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Social Science TTert Boofts

Edited by RICHARD T. ELY




By Richard T. Ely, Ph.D., LL.D. ReviBed and enlarged by the Author and Thomas 8. Adams, Ph.D., Max O. Lorbkz, Ph.D., Alltti A. YouHO, Ph.D.



















K^ 3317

Copyright, 1893, By hunt ft EATON.



Fint published elsewhere. Reprinted May, 1900; July, October, 1901; August, 1903; July, September, 1904: July, 1905; Jsnuavy, August, 1906; July, Z907; April, x9o&i

New edition, leYised aad enluged, September, October, 190I: JanuMy, August, 1909 ; December, 1910; August, 19x1 ; Juae, t9za ; May, X9X3 ; Jamuuy, July, 19x4.

J. •• Ooddiv Oo. ~ Berwlek & Smtm €0^

Norwood, Mass., U.S.A.


Since the first edition of the Outlines of Ecommics was pub- fished fifteen years ago, there has been considerable progress in economic discussion. In this revision an attempt has been made to indude so much of the new thought as seems to have established itsdf. No chapters remain unaltered, most of them have been entirely rewritten, and some new ones have been added. But the {dan of the former edition has been retained. This book differs bom the Elementary Principles of Economics^ published in 1904 by Ely and Wicker, in that it is a more advanced treatise, and in- tended primarily for college and university use; whereas the latter , although used in a number of higher Institutions, is intended pri- marily for high schools.

Four persons have taken part in this revision, but a free inter- change of criddsm has, it is hoped, resulted in a unified product.

Numerous passages, amoundng in the aggregate to many pages, have been printed in smaller type. Such are the passages which, either from their greater difficulty or from their subsidiary char- acter, may best be omitted by a teacher pressed for time. More- over, for classes in which the time limits are too narrow to permit careful study of the whole text, it may be found expedient to omit Book in, on Public Finance; while, on the other hand, some teachers may wish to take this Book up for independent study.

Considerable attention has been given to the questions at the dose of each chapter, and an endeavor has been made to frame these so as to require a mastery of principles to answer them. Po-usal of the text alone will not enable one to answer them all. In some cases it will be necessary to use the references to literature given at the close of chapters. There are also cases in which the correct answer must be a matter open to differences of opinion. It is hoped and believed that the questions will give rise to fruitful dass discussions.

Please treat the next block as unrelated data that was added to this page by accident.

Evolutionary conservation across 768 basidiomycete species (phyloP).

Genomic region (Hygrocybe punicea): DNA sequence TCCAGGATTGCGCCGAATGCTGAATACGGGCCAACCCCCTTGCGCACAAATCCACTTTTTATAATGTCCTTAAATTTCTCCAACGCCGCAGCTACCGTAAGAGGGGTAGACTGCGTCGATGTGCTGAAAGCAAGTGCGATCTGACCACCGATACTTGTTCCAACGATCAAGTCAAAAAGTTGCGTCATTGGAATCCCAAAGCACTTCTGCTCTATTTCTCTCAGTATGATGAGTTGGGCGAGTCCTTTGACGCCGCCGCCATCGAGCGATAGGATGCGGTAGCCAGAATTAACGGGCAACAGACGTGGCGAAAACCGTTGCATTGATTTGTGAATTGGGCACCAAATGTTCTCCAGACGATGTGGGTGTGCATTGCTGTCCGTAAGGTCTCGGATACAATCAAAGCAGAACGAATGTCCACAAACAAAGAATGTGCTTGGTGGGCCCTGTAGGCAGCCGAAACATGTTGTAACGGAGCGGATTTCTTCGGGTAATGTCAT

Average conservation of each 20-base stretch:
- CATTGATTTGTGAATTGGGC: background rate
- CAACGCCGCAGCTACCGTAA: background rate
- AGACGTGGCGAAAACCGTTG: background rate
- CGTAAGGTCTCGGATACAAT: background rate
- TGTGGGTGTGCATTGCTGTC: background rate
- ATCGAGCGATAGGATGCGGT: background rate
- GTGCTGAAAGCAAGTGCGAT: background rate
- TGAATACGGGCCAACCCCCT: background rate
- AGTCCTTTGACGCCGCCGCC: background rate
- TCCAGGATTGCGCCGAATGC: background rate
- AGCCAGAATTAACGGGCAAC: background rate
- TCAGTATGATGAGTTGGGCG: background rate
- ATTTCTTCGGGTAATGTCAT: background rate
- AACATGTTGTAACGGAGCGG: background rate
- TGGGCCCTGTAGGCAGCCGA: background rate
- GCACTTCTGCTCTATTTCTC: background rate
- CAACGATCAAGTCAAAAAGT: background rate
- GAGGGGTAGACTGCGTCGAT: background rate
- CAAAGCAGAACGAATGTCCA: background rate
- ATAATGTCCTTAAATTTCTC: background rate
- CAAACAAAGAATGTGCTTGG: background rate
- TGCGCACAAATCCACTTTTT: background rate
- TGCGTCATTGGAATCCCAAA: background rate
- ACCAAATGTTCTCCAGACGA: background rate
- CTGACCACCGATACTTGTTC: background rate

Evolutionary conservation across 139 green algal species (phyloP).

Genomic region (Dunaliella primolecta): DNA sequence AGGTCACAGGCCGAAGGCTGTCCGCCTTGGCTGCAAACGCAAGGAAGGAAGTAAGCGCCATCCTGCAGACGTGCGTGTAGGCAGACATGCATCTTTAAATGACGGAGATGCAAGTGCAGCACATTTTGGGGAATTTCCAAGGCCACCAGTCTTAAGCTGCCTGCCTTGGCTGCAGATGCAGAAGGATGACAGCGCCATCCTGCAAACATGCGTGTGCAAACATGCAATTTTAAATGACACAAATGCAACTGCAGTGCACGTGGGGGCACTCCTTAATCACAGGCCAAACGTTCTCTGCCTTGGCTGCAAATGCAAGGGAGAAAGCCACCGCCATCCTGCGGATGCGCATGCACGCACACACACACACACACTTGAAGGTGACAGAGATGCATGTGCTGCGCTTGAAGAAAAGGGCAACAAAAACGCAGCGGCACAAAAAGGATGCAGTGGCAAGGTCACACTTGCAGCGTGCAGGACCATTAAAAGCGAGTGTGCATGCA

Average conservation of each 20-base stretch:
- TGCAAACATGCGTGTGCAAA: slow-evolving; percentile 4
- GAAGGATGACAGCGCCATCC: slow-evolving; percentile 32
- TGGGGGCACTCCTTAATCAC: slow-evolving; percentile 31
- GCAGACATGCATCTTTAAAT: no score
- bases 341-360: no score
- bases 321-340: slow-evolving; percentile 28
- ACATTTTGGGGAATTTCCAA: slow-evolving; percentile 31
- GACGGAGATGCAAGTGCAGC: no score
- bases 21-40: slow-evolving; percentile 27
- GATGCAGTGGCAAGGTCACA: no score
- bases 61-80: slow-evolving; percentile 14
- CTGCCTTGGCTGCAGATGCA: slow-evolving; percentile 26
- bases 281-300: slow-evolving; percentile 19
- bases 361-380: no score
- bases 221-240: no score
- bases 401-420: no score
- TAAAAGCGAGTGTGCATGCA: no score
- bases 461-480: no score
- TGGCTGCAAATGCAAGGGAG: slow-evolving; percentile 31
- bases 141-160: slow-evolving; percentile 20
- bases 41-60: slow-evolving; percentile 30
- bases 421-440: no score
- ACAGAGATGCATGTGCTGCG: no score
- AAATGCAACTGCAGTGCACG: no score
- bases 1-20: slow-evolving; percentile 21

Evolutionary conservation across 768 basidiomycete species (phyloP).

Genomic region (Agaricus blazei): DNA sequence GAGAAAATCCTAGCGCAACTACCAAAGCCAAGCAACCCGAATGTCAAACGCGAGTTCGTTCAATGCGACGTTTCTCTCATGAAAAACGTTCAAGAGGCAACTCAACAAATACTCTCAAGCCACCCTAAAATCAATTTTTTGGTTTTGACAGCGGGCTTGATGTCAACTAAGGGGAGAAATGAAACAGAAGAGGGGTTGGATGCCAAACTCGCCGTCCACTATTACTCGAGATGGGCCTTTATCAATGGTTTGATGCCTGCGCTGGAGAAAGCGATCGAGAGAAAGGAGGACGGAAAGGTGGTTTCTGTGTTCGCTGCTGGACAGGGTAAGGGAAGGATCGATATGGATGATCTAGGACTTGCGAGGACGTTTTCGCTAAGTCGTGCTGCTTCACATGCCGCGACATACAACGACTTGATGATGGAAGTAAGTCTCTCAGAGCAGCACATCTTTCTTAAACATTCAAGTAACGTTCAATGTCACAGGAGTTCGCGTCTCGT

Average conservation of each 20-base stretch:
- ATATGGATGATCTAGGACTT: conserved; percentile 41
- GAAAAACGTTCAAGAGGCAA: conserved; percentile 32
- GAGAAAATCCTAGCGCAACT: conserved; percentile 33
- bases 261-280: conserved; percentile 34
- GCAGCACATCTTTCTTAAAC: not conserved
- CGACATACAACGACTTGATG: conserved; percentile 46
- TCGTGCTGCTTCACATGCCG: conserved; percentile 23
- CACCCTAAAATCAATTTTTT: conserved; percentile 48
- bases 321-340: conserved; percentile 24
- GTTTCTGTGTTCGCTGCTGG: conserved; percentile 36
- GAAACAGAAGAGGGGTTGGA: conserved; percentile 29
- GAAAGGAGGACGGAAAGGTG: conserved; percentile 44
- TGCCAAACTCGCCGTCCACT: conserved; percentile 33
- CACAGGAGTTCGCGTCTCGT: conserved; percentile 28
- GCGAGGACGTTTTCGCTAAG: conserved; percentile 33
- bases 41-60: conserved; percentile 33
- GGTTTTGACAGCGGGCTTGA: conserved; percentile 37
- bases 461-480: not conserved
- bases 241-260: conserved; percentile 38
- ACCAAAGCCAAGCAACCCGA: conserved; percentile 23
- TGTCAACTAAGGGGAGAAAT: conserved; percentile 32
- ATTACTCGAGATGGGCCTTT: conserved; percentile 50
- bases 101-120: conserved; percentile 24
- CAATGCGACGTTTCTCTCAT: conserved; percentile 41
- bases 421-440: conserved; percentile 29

The aim of the authors has been to cover the entire field of eco- nomics, feeling that in this way they best serve the purposes of those students who are going to carry their studies further as well as those whose systematic school study of economics will end with the present treatise.

At certain points in the discussion of distribution, use has been made of the so-called "productivity theory." In order that th^e may be no misapprehension, it may be well to say here, what is repeated in the text, that in our view this theory has little or no ethical significance, and that its principal value b as an expeditious method of approaching the supply and demand theory, with which it is in complete harmony. When properly handle, it has the pedagogical virtue of leading the student directly to a study of the innumerable forces which condition supply and demand. But to regard the productivity theory as an end, is to mistake the problem for its solution; and to pass from this theory lightly to the imme- diate solution of those problems which the theory of distribution is designed to explain, is to o£Fer, in place of scientific explanation, a mass of pretentious platitudes.

Valuable suggestions have been received from Dr. H. C. Taylor and from Dr. W. H. Price, both of the University of Wisconsm.

In conclusion, I wbh to express my high appreciation of the work of my friends and colleagues in the revision of this book.


Madison, Wisconsin^ July, 1908.



Chaftbr L— The Natuu and Soon of Eoonomigs

Divenity of eoonomic itudy, 3 ; DeBnidon of economici» 4 ; A •odal sdence, 5 ; Studies man in process of development, 6 ; Econo- mic laws, 7 ; Principal divisions of economics, 15.